Las Vegas Animal Control officials have removed 165 cats from a woman’s home since October 2010, and now the Southern Nevada Health District has deemed the house an “unacceptable health risk” to the 71-year-old homeowner and her adult daughter.
Three separate code enforcement cases have been opened and closed since 2010. Each time the owner, Diane Dejongh, cooperated and cleaned up the area ... for a while.
A fourth case launched June 5 remains open. Since then, Animal Control has removed 118 cats from the home, which lacks air conditioning.
The health district last inspected the home Aug. 5 and reported to city officials that “the conditions observed at this property remain an unacceptable health risk to the occupants.” The inspection showed improvement over the July inspection, health officials wrote, but they warned, “Cat feces and urine have the potential to transmit illness and disease.”
Andy Chaney, the district’s environmental health supervisor, said Friday that even though the cats used the yards on either side of Dejongh’s home as litter boxes, that doesn’t pose a health risk to neighbors. The health risk is to Dejongh, who is a home health care aide, and her daughter.
“They’ve removed a lot of contaminated material, but it still needs more work,” Chaney said.
WHAT TO DO?
City officials are trying to figure out what to do next and how far their responsibilities reach. If they declare the home uninhabitable, do they turn the mother and daughter into homeless people? Do they find housing for the two women? Do they clean the neighbors’ yards?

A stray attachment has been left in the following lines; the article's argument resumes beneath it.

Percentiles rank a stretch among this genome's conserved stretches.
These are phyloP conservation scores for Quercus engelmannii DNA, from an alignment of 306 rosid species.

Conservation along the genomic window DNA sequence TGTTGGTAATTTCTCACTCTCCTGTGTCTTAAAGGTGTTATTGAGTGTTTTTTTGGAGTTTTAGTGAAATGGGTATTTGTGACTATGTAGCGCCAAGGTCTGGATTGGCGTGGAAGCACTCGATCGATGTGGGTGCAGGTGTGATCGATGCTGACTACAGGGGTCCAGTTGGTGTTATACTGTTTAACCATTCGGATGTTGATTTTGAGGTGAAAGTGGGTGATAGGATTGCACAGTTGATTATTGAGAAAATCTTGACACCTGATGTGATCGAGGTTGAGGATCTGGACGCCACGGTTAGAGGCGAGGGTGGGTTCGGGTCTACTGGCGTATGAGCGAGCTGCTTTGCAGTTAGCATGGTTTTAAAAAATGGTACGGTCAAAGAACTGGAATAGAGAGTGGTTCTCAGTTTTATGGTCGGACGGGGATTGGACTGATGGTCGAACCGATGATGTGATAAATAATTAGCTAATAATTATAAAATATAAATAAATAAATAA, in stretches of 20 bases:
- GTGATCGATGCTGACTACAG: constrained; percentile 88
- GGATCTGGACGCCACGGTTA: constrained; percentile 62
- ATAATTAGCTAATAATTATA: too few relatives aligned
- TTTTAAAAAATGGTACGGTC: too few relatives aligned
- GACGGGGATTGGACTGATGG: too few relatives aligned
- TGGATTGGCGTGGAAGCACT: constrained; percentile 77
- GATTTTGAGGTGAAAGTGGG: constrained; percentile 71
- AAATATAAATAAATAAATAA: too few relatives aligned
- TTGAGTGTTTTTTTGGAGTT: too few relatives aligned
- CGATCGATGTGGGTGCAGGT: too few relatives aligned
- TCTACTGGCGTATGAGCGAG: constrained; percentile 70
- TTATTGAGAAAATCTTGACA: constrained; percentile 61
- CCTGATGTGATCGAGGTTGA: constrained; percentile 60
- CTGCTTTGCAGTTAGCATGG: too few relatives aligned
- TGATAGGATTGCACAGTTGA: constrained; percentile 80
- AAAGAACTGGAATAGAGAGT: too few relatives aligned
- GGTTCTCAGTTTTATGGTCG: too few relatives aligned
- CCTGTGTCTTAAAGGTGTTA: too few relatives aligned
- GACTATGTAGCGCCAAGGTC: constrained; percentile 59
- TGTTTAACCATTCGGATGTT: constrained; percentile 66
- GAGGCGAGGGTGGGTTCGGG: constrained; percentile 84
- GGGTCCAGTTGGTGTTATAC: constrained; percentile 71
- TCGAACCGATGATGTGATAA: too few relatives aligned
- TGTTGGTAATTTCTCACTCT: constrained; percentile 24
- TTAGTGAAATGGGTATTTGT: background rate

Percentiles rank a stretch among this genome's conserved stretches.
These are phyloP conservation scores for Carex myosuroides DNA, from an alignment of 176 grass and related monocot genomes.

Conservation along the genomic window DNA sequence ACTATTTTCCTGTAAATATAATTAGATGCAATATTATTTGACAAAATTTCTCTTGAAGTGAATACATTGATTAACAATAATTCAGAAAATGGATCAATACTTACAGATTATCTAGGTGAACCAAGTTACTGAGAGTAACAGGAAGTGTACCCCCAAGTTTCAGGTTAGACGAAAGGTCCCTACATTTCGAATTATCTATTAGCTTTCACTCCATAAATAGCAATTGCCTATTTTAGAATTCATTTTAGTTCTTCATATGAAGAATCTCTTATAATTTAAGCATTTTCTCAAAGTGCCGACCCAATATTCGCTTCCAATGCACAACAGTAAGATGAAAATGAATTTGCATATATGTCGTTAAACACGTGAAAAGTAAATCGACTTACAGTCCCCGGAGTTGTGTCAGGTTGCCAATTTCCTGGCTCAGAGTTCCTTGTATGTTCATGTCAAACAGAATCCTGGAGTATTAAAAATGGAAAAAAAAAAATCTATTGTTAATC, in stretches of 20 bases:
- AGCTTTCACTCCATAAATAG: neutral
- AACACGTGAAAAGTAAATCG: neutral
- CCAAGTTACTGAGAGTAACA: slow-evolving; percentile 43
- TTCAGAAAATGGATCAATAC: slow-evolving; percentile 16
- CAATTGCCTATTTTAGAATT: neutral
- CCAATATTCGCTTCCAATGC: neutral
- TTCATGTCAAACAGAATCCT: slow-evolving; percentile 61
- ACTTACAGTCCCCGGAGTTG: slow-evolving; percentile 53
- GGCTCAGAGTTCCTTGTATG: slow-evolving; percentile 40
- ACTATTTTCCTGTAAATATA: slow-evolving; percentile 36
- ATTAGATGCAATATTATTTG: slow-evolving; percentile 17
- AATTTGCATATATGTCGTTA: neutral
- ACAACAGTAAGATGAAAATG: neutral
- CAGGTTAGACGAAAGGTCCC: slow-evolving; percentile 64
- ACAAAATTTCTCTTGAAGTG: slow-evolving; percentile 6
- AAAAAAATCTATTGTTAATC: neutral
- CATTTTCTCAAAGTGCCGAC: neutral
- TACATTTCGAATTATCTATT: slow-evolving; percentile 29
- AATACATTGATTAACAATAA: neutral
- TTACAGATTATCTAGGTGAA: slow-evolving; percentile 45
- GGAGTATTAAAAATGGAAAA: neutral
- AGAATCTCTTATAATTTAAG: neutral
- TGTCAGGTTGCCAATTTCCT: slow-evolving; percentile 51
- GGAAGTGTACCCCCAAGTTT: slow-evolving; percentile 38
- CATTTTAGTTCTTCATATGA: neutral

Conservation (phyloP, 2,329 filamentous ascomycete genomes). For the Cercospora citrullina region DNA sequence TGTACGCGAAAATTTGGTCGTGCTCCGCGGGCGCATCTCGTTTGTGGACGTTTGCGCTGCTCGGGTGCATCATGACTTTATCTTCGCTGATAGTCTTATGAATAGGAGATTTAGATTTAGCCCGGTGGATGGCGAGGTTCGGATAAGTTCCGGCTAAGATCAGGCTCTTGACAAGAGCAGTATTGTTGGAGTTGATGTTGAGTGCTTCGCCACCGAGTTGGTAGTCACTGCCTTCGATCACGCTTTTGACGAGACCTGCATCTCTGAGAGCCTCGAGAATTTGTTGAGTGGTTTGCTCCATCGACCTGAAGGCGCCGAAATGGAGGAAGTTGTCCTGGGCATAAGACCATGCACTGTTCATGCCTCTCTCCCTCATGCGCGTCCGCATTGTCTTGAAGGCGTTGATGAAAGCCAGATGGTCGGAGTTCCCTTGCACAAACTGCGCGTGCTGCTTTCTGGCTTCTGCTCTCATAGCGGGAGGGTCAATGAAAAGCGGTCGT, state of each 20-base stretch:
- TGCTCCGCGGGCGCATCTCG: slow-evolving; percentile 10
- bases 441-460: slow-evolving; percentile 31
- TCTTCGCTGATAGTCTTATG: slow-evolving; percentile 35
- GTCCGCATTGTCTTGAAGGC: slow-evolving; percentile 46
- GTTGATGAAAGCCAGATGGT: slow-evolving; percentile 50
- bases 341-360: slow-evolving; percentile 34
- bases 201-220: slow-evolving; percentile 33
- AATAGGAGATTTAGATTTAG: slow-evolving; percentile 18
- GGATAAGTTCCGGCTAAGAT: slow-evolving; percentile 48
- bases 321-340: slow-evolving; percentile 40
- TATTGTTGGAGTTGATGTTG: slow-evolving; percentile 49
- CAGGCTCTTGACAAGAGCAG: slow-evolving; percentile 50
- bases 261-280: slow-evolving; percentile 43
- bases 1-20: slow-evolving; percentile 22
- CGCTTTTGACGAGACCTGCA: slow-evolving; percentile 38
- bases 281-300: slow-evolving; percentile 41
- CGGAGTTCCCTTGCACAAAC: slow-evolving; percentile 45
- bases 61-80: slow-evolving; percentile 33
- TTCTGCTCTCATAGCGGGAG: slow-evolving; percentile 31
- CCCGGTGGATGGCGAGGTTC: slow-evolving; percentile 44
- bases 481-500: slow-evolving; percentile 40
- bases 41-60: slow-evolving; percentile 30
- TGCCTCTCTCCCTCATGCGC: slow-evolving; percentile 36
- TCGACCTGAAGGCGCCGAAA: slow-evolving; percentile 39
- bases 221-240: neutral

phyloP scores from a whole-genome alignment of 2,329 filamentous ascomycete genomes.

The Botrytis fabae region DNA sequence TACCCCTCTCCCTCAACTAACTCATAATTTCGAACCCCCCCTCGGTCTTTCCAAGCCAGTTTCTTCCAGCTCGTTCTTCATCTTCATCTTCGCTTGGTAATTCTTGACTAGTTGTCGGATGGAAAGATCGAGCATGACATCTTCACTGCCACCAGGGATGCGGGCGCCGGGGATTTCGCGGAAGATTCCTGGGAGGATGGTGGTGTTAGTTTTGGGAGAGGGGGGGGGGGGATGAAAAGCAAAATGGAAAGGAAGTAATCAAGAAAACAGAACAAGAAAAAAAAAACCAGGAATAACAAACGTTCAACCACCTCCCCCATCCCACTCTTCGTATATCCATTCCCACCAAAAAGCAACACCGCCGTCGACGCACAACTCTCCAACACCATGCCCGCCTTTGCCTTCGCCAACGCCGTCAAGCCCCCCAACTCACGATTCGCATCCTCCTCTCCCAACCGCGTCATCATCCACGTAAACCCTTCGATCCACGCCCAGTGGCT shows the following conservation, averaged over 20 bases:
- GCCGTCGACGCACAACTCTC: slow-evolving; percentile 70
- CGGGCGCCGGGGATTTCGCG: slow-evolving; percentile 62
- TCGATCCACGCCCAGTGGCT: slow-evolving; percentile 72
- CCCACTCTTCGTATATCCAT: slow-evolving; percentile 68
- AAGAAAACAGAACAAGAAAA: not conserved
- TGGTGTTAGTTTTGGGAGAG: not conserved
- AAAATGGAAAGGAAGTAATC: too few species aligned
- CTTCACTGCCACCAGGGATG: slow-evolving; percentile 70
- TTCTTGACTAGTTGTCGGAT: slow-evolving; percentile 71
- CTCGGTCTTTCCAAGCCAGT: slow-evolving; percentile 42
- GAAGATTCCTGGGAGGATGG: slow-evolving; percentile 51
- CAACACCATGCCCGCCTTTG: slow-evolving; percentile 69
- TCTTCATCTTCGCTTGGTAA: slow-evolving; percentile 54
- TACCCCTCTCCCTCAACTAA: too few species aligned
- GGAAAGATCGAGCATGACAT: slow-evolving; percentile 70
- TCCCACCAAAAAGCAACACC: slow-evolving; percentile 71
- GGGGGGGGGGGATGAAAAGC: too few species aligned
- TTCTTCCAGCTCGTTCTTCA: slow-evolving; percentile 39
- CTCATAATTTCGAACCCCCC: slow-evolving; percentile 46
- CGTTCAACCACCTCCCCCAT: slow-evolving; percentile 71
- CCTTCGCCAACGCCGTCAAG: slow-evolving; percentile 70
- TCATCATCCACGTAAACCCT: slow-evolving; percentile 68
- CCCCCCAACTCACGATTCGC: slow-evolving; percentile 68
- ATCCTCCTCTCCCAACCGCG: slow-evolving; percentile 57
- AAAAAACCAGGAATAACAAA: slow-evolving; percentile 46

Neighbors living on Lucaccini Lane say that for at least eight years, the odor of cat urine and feces has wafted from Dejongh’s home to theirs, creating such horrible smells they can’t use their backyards.
Cindy Miller, who bought the home north of Dejongh’s in April, has complained relentlessly about the odors and sparked the most recent code enforcement investigation.
“At first, I didn’t know what it was,” Miller said, referring to the smells. She called the former owners of her new house, who reached out to Councilman Bob Beers.
The neighbors to the south, who asked that their names not be disclosed, described the mom as pleasant and friendly. “She’s not creepy,” the wife said.
They said the cat problem became worse after Dejongh’s husband died and the divorced daughter moved in.
Experts on cat hoarding say it’s a disorder that affects mostly middle-aged women and is often provoked by trauma or loss.
Cat hoarders tend to believe they are helping the cats, despite creating filthy conditions.
Despite intensive clean-up efforts by the city, the smell of cat urine was strong Thursday at the home’s front door. No one answered the door, a call was not returned, and a card asking them to call the Review-Journal was ignored.